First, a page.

Wednesday, December 11, 2013

Through Eyes of Hope: Thoughts on True Celebration

2013 Tree-Lighting Homily by Pastor Linda Haight

shine, for 
your light 
has come, and
the glory of the Lord
rises upon you. See, darkness 
covers the earth and thick darkness is 
over the peoples, but the Lord rises upon you and 
his glory appears over you. Nations will come to your light, 
and kings to the brightness of your dawn. Lift up your eyes and look 
about you: All assemble and come to you; your sons come from afar, and your 
daughters are carried on the hip. Then you will look and be radiant, your heart will throb 
and swell with joy; the wealth on the seas will be brought to you, to you the riches of the nations will come.
60: 1-5

There is a commercial currently running on TV that begins with a statement about our eyes being wonderful things and continues to explain that these wonderful eyes can see the light, from a single candle, miles away. What really strikes me about this commercial is that in order to see the light of the one candle so far away… they must first turn the lights off on the many football fields that mark the distance between the seer and the candle. Many lights extinguished so one can shine more brightly. 

I love this time of year when we place lights everywhere. We light up our homes, our yards, our streets, and our neighborhoods. I love to bask in the glow of these lights that surround us.

Today, we come to add even more lights to our neighborhoods as we illuminate this tree decorated with the memories of our loved ones… and as I thought about this moment I reflected upon the fact that not all of these lights are happy and festive… some are painful and full of fear. 

As I reflected upon that realization, I thought about what it truly means to celebrate this holiday season. The world tells us that this is a joyous time and that is how we should act, no time for tears or sorrow. The world tells us that this time is filled with love and that is what we should feel, no time for broken hearts or missing loved ones. The world tells us that this time of year is filled with peace, no time for anger or fear. But then, we face the reality of our lives and begin to wonder what we do with all those feelings that we are told do not belong in the “Christmas festivities.” 

Harold Kushner has written, Religion is not primarily a set of beliefs, a collection of prayers, or a series of rituals. Religion is first and foremost a way of seeing. It can't change the facts about the world we live in, but it can change the way we see those facts, and that in itself can often make a real difference.”  

John 1:1-5: “In the beginning was the Word, and the Word was with God, and the Word was God. He was with God in the beginning. Through him all things were made; without him nothing was made that has been made. In him was life, and that life was the light of all mankind. The light shines in the darkness, and the darkness has not overcome it.”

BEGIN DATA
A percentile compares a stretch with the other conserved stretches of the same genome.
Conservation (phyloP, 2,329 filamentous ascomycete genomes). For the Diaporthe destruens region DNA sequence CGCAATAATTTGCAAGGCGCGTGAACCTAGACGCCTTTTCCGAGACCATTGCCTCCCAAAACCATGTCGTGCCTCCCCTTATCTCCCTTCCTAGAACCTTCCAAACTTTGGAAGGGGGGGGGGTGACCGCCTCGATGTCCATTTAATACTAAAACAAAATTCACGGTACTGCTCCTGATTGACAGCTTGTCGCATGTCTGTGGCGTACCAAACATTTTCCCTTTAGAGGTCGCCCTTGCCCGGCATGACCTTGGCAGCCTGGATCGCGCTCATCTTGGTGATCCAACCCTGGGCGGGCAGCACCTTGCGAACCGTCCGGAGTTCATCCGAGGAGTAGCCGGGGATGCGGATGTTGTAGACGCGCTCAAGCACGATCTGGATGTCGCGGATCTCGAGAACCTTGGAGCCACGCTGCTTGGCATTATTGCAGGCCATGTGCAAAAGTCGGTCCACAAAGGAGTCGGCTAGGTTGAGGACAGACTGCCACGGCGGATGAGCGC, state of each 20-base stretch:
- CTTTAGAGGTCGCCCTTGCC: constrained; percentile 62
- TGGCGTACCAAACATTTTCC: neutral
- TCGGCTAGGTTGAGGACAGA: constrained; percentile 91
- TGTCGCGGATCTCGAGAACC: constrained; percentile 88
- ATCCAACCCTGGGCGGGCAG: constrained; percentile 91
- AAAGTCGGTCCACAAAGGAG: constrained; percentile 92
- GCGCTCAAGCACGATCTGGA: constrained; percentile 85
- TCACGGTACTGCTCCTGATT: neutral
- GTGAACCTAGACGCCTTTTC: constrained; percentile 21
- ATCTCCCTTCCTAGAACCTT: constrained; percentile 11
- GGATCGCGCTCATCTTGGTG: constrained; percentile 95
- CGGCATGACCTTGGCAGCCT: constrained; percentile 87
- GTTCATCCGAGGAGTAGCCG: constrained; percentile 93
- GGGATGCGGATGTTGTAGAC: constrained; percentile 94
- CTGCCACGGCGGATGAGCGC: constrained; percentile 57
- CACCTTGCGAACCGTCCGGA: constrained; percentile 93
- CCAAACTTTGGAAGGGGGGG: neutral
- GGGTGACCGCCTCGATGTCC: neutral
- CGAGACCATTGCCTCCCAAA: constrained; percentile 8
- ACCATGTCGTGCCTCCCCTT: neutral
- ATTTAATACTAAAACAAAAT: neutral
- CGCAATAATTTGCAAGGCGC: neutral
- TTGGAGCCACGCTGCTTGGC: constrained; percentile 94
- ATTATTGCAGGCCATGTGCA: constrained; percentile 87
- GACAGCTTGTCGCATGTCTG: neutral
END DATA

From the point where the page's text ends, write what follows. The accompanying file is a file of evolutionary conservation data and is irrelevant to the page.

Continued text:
The fact remains that our eyes are wonderful things and as I get older, I find that I need more and more light and sometimes more and more distance, to see clearly. Allowing the eyes of hope to walk through this season is like adding the right light and a little perspective to our circumstances. 

No disrespect to the Hymn, “Silent Night,” but the days, weeks and months proceeding the night, that these lyrics herald, were anything but silent: A young woman filled with only faith and a baby, her betrothed husband confused and scared, an overwhelmed innkeeper, fearful shepherd, an angry King, confused wisemen… Where is the joy, the love, the peace? Wait. It is coming. But we may have to extinguish a few artificial lights to find it, and we may just have to look through our wondrous eyes of hope to see it.
Ann Weems sums this thought up best in her poem titled: “Not Celebrate?”

Your burden is too great to bear?
Your loneliness is intensified during this Christmas season?
Your tears have no end?
Not celebrate?
You should lead the celebration!
You should run through the streets
to ring the bells and sing the loudest!
You should fling the tinsel on the tree,
and open your house to your neighbors, and call them in to dance!

For it is you above all others who know the joy of Advent.
It is unto you that a Savior is born this day,
One who comes to lift your burden from your shoulders,
One who comes to wipe the tears from your eyes.
You are not alone,
for He is born this day to you.

In the cacophony of the world, a Great Light is given. In the chaos of life, Light shines through. Looking through eyes of hope, may our hearts embrace a new celebration. Let your light so shine. Amen

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